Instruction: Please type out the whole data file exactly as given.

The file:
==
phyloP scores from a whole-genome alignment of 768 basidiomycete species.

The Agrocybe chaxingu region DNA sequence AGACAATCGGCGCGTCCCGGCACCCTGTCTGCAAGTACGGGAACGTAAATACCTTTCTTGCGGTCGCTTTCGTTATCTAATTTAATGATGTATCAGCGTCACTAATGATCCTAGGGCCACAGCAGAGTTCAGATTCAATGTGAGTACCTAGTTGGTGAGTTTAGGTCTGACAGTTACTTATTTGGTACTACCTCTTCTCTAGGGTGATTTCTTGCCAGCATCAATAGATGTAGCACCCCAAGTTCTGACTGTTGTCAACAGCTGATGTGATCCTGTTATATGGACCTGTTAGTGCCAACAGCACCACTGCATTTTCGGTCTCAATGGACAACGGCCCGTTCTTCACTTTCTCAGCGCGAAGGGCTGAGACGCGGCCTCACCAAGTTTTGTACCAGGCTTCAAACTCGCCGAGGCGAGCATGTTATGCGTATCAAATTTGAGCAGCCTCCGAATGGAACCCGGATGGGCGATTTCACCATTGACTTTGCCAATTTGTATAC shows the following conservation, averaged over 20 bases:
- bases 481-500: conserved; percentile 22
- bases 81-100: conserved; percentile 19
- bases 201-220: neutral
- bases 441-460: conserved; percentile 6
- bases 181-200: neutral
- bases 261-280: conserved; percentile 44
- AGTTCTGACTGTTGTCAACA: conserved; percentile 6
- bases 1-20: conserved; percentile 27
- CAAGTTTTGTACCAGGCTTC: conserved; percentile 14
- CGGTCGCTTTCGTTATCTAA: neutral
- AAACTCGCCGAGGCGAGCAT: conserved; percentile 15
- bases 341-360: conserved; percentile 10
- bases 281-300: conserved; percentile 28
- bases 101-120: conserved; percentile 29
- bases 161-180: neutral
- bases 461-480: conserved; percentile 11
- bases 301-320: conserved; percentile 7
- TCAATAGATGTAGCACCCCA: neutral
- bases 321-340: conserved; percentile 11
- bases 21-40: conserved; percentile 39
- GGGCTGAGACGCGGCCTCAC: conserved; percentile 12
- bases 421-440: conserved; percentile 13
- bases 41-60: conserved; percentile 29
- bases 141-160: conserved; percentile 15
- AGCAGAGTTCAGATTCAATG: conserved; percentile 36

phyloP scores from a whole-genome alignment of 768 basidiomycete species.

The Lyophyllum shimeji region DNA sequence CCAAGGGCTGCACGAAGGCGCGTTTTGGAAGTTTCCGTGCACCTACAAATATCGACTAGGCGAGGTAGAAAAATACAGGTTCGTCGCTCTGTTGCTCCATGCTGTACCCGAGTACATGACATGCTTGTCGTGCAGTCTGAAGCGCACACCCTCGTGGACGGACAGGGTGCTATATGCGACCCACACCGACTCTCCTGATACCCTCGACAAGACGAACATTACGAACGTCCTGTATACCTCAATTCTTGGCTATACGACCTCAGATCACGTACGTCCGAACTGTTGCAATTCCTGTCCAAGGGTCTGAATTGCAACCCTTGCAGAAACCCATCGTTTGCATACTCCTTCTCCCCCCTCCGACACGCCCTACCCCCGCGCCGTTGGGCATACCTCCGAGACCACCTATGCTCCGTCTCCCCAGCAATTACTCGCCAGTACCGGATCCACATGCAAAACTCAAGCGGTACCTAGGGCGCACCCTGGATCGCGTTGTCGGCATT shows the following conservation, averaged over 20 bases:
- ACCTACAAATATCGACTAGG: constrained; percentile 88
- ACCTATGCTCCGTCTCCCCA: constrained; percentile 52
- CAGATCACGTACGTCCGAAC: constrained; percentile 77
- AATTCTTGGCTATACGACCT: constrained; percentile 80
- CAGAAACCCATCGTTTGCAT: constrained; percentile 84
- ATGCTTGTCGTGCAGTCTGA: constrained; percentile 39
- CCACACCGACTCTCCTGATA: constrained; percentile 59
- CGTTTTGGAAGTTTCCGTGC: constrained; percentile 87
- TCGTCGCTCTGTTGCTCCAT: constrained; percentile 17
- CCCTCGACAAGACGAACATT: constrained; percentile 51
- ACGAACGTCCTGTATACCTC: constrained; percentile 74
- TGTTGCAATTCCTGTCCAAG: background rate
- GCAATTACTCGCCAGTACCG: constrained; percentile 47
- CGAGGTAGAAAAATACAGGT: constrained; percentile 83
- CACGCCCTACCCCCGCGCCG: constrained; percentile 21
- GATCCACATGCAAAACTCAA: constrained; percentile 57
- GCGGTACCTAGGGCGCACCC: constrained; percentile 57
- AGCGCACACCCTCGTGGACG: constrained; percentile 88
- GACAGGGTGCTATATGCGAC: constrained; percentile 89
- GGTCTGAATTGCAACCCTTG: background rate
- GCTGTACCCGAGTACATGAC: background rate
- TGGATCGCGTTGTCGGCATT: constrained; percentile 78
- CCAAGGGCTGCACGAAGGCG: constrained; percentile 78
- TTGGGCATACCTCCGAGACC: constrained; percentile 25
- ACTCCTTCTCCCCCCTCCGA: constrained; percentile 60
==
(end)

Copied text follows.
phyloP scores from a whole-genome alignment of 768 basidiomycete species.

The Agrocybe chaxingu region DNA sequence AGACAATCGGCGCGTCCCGGCACCCTGTCTGCAAGTACGGGAACGTAAATACCTTTCTTGCGGTCGCTTTCGTTATCTAATTTAATGATGTATCAGCGTCACTAATGATCCTAGGGCCACAGCAGAGTTCAGATTCAATGTGAGTACCTAGTTGGTGAGTTTAGGTCTGACAGTTACTTATTTGGTACTACCTCTTCTCTAGGGTGATTTCTTGCCAGCATCAATAGATGTAGCACCCCAAGTTCTGACTGTTGTCAACAGCTGATGTGATCCTGTTATATGGACCTGTTAGTGCCAACAGCACCACTGCATTTTCGGTCTCAATGGACAACGGCCCGTTCTTCACTTTCTCAGCGCGAAGGGCTGAGACGCGGCCTCACCAAGTTTTGTACCAGGCTTCAAACTCGCCGAGGCGAGCATGTTATGCGTATCAAATTTGAGCAGCCTCCGAATGGAACCCGGATGGGCGATTTCACCATTGACTTTGCCAATTTGTATAC shows the following conservation, averaged over 20 bases:
- bases 481-500: conserved; percentile 22
- bases 81-100: conserved; percentile 19
- bases 201-220: neutral
- bases 441-460: conserved; percentile 6
- bases 181-200: neutral
- bases 261-280: conserved; percentile 44
- AGTTCTGACTGTTGTCAACA: conserved; percentile 6
- bases 1-20: conserved; percentile 27
- CAAGTTTTGTACCAGGCTTC: conserved; percentile 14
- CGGTCGCTTTCGTTATCTAA: neutral
- AAACTCGCCGAGGCGAGCAT: conserved; percentile 15
- bases 341-360: conserved; percentile 10
- bases 281-300: conserved; percentile 28
- bases 101-120: conserved; percentile 29
- bases 161-180: neutral
- bases 461-480: conserved; percentile 11
- bases 301-320: conserved; percentile 7
- TCAATAGATGTAGCACCCCA: neutral
- bases 321-340: conserved; percentile 11
- bases 21-40: conserved; percentile 39
- GGGCTGAGACGCGGCCTCAC: conserved; percentile 12
- bases 421-440: conserved; percentile 13
- bases 41-60: conserved; percentile 29
- bases 141-160: conserved; percentile 15
- AGCAGAGTTCAGATTCAATG: conserved; percentile 36

phyloP scores from a whole-genome alignment of 768 basidiomycete species.

The Lyophyllum shimeji region DNA sequence CCAAGGGCTGCACGAAGGCGCGTTTTGGAAGTTTCCGTGCACCTACAAATATCGACTAGGCGAGGTAGAAAAATACAGGTTCGTCGCTCTGTTGCTCCATGCTGTACCCGAGTACATGACATGCTTGTCGTGCAGTCTGAAGCGCACACCCTCGTGGACGGACAGGGTGCTATATGCGACCCACACCGACTCTCCTGATACCCTCGACAAGACGAACATTACGAACGTCCTGTATACCTCAATTCTTGGCTATACGACCTCAGATCACGTACGTCCGAACTGTTGCAATTCCTGTCCAAGGGTCTGAATTGCAACCCTTGCAGAAACCCATCGTTTGCATACTCCTTCTCCCCCCTCCGACACGCCCTACCCCCGCGCCGTTGGGCATACCTCCGAGACCACCTATGCTCCGTCTCCCCAGCAATTACTCGCCAGTACCGGATCCACATGCAAAACTCAAGCGGTACCTAGGGCGCACCCTGGATCGCGTTGTCGGCATT shows the following conservation, averaged over 20 bases:
- ACCTACAAATATCGACTAGG: constrained; percentile 88
- ACCTATGCTCCGTCTCCCCA: constrained; percentile 52
- CAGATCACGTACGTCCGAAC: constrained; percentile 77
- AATTCTTGGCTATACGACCT: constrained; percentile 80
- CAGAAACCCATCGTTTGCAT: constrained; percentile 84
- ATGCTTGTCGTGCAGTCTGA: constrained; percentile 39
- CCACACCGACTCTCCTGATA: constrained; percentile 59
- CGTTTTGGAAGTTTCCGTGC: constrained; percentile 87
- TCGTCGCTCTGTTGCTCCAT: constrained; percentile 17
- CCCTCGACAAGACGAACATT: constrained; percentile 51
- ACGAACGTCCTGTATACCTC: constrained; percentile 74
- TGTTGCAATTCCTGTCCAAG: background rate
- GCAATTACTCGCCAGTACCG: constrained; percentile 47
- CGAGGTAGAAAAATACAGGT: constrained; percentile 83
- CACGCCCTACCCCCGCGCCG: constrained; percentile 21
- GATCCACATGCAAAACTCAA: constrained; percentile 57
- GCGGTACCTAGGGCGCACCC: constrained; percentile 57
- AGCGCACACCCTCGTGGACG: constrained; percentile 88
- GACAGGGTGCTATATGCGAC: constrained; percentile 89
- GGTCTGAATTGCAACCCTTG: background rate
- GCTGTACCCGAGTACATGAC: background rate
- TGGATCGCGTTGTCGGCATT: constrained; percentile 78
- CCAAGGGCTGCACGAAGGCG: constrained; percentile 78
- TTGGGCATACCTCCGAGACC: constrained; percentile 25
- ACTCCTTCTCCCCCCTCCGA: constrained; percentile 60